Stowaway found in the cupboard

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This wouldn’t happen in our son’s kitchen because he’s a a professional chef and I’m only a cook. He does cheffy stuff like fridge labelling whereas I usually apply the ‘hairy or smelly’ test to unexpected finds – it all comes from decades of being skint, and making do, and, maybe – subliminal memories of wartime rationing. I was born after the war but I can remember playing shops with my sister and using the redundant ration books as money.

This Christmas pud was not hairy and neither did it smell, but I know for a fact it must be at least five years old because I haven’t made Christmas puds since we came to Bath. The reason it’s survived at the back of the cupboard all this time is that it’s a two pounder and far too big even when the whole family is together. So this year I’m only making one pounders, and Madame and me will eat one whenever it takes our fancy, but probably not at Christmas when we’re all far too full. So out it went this morning and then we set off on a 40  mile round trip to put the new battery in the campervan.  It was all planned out like a military campaign and so the job was done in next to no time with no electrical  sparks and without losing the radio and security codes.  The biggest problem was getting some jump leads close enough to the van to maintain the power while I swapped the batteries.

What a deadly boring paragraph, I’m thinking, except the feeling of satisfaction when the old beast roared into life is beyond pleasure.  Now we can go away for a couple of nights and visit friends, paddle the kayak or just sit and read.

Back home later I weighed out flour, muscovado sugar, eggs and cake stuff; beat it senseless with my hand mixer which is miraculously good at not splitting the mixture when I put the eggs in, measured, folded and drew greaseproof and brown paper (well, wallpaper actually) and finished it all off by hand – which is all I can do now since the second hand Kenwood burst into flames last Christmas after 25 years of efficient cake making. Now it’s (the cake not the Kenwood) – in the oven and any minute the fragrance will fill the flat.  As soon as I’ve done the washing up I’ll weigh out the ingredients for the puddings and cook them tomorrow when they’ve stood all night soaking up the Guinness, rum and barley wine. This is all monstrously stupid behaviour given that I’ve only just managed to get my blood glucose readings back to normal by completely changing my diet and foregoing any alcohol at all, and so only I’ll be eating tiny portions.  But there’s a big plus side to all this, which is feeling fit enough to cope with Spaffer Johnson’s brexit nonsense without wanting to throw myself off a raised bed.

Earnest negotiations have begun concerning next year’s seed order.  Ask any allotmenteer if their allotment is big enough when the spring comes, and we’ll all say we need more space.  This is because we’d love to be able to grow the whole catalogue.  Reality, however, means that we can only grow a certain amount, and next year we’ll be obliged to grow less potatoes because we’ve lost the borrowed 50 square metres loaned by our neighbour.  That’s OK though, because we’ll never be able to eat all we’ve grown this year. The issue arose when we were talking about where to relocate the chamomile plants. We cracked it by deciding to treat them more as a crop, and give them the situation and sunshine they need to keep us in flowers all summer. The same goes for the calendula which we can use in a home made skin cream. In fact I’ve been checking out which medicinal herbs are growing wild around the site and it’s surprising how many there are.  Luckily many of the companion plants are ‘dual purpose’, having medicinal applications as well as insect attractant/repellant properties, not to mention tasting good too.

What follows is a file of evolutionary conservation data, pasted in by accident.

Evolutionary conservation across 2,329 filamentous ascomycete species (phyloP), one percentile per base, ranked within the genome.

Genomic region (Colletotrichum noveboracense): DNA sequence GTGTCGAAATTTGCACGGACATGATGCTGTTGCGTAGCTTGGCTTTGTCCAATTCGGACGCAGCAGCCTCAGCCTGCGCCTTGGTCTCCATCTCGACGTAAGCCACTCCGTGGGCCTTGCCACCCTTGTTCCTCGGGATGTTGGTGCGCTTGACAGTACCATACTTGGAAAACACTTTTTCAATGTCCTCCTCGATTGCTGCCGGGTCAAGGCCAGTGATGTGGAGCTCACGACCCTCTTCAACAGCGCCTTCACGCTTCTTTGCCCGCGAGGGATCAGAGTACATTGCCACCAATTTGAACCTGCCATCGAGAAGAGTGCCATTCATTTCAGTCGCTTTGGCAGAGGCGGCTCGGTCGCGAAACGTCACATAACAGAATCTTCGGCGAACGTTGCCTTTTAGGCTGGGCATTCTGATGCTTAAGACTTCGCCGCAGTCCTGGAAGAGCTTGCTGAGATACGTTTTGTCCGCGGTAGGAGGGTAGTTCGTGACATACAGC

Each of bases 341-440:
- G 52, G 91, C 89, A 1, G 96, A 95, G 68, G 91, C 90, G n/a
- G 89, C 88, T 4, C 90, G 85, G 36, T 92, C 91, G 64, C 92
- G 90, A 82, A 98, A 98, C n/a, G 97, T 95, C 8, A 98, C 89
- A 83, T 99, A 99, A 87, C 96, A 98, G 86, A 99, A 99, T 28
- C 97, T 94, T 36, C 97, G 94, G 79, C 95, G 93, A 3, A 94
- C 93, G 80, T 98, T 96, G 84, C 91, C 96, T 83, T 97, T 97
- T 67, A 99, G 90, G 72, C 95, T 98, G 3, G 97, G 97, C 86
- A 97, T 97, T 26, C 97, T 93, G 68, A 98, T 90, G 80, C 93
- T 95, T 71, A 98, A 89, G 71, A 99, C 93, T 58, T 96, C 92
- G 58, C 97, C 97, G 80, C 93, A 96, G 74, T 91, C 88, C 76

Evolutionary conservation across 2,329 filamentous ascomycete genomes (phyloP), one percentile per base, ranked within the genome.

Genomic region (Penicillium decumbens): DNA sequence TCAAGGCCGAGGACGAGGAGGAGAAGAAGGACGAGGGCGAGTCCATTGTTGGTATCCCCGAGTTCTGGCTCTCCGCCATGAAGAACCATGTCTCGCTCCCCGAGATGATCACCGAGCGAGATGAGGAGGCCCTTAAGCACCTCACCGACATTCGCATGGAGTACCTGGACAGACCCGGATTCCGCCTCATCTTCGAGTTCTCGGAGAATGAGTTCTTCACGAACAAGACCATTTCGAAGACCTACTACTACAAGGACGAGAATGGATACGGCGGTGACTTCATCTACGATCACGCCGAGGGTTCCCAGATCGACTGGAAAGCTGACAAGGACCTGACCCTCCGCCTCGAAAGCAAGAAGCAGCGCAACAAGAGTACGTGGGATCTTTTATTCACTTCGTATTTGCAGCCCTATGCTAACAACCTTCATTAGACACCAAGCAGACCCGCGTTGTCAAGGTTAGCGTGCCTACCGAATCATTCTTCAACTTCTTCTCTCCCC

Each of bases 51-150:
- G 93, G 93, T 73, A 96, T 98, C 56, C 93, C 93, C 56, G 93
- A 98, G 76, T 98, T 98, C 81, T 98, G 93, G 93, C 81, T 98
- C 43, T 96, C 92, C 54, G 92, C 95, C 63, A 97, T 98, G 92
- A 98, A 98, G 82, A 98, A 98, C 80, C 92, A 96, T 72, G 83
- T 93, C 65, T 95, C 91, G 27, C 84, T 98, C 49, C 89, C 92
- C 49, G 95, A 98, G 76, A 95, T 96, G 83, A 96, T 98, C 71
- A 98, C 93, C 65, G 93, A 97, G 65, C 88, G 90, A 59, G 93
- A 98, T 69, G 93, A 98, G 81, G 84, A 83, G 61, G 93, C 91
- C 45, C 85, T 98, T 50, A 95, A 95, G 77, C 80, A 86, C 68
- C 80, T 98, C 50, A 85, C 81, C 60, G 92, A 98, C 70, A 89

Tomorrow we begin moving fruit bushes, strawberries and shrubs into new locations.  We’ve already decided to grow many of the companion plants in moveable tubs so they can be deployed where they’re most needed.  All this, remember is happening on 250 square metres of allotment, not RHS Wisley, so it’s entirely do-able. When the children left home I found myself still cooking for five (plus unexpected friends) for months. We can grow a great deal of what we need at the Potwell Inn, but we’re still learning how to moderate our sowing – I’ve just finished drying enough chilllies to keep us going for years.

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Yesterday we tried our third Jamie Oliver veggie recipe in a week.  I loved it but Madame wasn’t so keen and thought the halloumi was tasteless. I slept well enough last night after manually adjusting the kitchen clock but bizarrely I kept waking up to check whether my phone had reset itself, and then I woke at my normal ‘body clock’ time and had to force myself to stay in bed another hour.

 

And finally, what to do with the leftover Seville oranges ..

The marmalade making left a few stragglers – so what about preserved oranges? We’re familiar with preserved lemons, but when I saw this recipe today I thought I’d give it a go.  It’s virtually the same as the recipe for lemons.  It was suggested that it needed 700g of salt but I couldn’t see any way of getting it in so I cut that bit back.  We’ve had runner beans, which have almost no natural acid, salted far less fiercely.  I also added bay leaves to the mix becuase I like them.  We’ll see in a couple of months – but I’m already thinking about smoked duck breast with some kind of sauce or relish made with preserved Seville oranges.  I hate wasting things so it was quite a relief to find a way of using up the surplus.  In the past I’ve made so much marmalade it’s started to crystallize before we get around to eating it, so this year I’ve been careful only to make sufficient until supplies come in again next January.